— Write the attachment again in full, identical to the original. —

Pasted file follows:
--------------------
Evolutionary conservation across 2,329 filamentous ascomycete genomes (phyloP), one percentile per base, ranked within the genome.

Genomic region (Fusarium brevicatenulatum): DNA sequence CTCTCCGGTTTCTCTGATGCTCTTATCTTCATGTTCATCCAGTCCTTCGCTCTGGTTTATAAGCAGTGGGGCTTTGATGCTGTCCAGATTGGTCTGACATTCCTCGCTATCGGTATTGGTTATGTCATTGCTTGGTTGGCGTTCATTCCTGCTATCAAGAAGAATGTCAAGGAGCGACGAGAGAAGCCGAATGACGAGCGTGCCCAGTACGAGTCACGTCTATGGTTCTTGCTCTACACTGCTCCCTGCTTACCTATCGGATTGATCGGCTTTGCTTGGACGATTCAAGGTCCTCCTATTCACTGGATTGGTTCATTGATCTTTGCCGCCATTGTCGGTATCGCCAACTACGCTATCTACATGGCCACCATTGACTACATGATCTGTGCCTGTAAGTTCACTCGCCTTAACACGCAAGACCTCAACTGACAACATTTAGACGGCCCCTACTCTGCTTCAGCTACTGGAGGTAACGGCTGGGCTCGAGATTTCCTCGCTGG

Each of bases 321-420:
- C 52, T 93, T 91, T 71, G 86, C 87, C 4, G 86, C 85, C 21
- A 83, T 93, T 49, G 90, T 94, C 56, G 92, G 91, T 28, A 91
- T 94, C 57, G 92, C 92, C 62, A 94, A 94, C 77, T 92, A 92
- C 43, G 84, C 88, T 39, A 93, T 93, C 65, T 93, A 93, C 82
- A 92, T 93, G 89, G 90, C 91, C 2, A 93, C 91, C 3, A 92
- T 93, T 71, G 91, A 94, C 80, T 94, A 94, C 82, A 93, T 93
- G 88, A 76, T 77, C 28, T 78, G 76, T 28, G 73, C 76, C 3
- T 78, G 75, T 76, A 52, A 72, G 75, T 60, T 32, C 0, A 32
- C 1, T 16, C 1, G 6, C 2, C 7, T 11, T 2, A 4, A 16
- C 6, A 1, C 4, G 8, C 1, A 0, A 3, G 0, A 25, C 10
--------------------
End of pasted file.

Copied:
Evolutionary conservation across 2,329 filamentous ascomycete genomes (phyloP), one percentile per base, ranked within the genome.

Genomic region (Fusarium brevicatenulatum): DNA sequence CTCTCCGGTTTCTCTGATGCTCTTATCTTCATGTTCATCCAGTCCTTCGCTCTGGTTTATAAGCAGTGGGGCTTTGATGCTGTCCAGATTGGTCTGACATTCCTCGCTATCGGTATTGGTTATGTCATTGCTTGGTTGGCGTTCATTCCTGCTATCAAGAAGAATGTCAAGGAGCGACGAGAGAAGCCGAATGACGAGCGTGCCCAGTACGAGTCACGTCTATGGTTCTTGCTCTACACTGCTCCCTGCTTACCTATCGGATTGATCGGCTTTGCTTGGACGATTCAAGGTCCTCCTATTCACTGGATTGGTTCATTGATCTTTGCCGCCATTGTCGGTATCGCCAACTACGCTATCTACATGGCCACCATTGACTACATGATCTGTGCCTGTAAGTTCACTCGCCTTAACACGCAAGACCTCAACTGACAACATTTAGACGGCCCCTACTCTGCTTCAGCTACTGGAGGTAACGGCTGGGCTCGAGATTTCCTCGCTGG

Each of bases 321-420:
- C 52, T 93, T 91, T 71, G 86, C 87, C 4, G 86, C 85, C 21
- A 83, T 93, T 49, G 90, T 94, C 56, G 92, G 91, T 28, A 91
- T 94, C 57, G 92, C 92, C 62, A 94, A 94, C 77, T 92, A 92
- C 43, G 84, C 88, T 39, A 93, T 93, C 65, T 93, A 93, C 82
- A 92, T 93, G 89, G 90, C 91, C 2, A 93, C 91, C 3, A 92
- T 93, T 71, G 91, A 94, C 80, T 94, A 94, C 82, A 93, T 93
- G 88, A 76, T 77, C 28, T 78, G 76, T 28, G 73, C 76, C 3
- T 78, G 75, T 76, A 52, A 72, G 75, T 60, T 32, C 0, A 32
- C 1, T 16, C 1, G 6, C 2, C 7, T 11, T 2, A 4, A 16
- C 6, A 1, C 4, G 8, C 1, A 0, A 3, G 0, A 25, C 10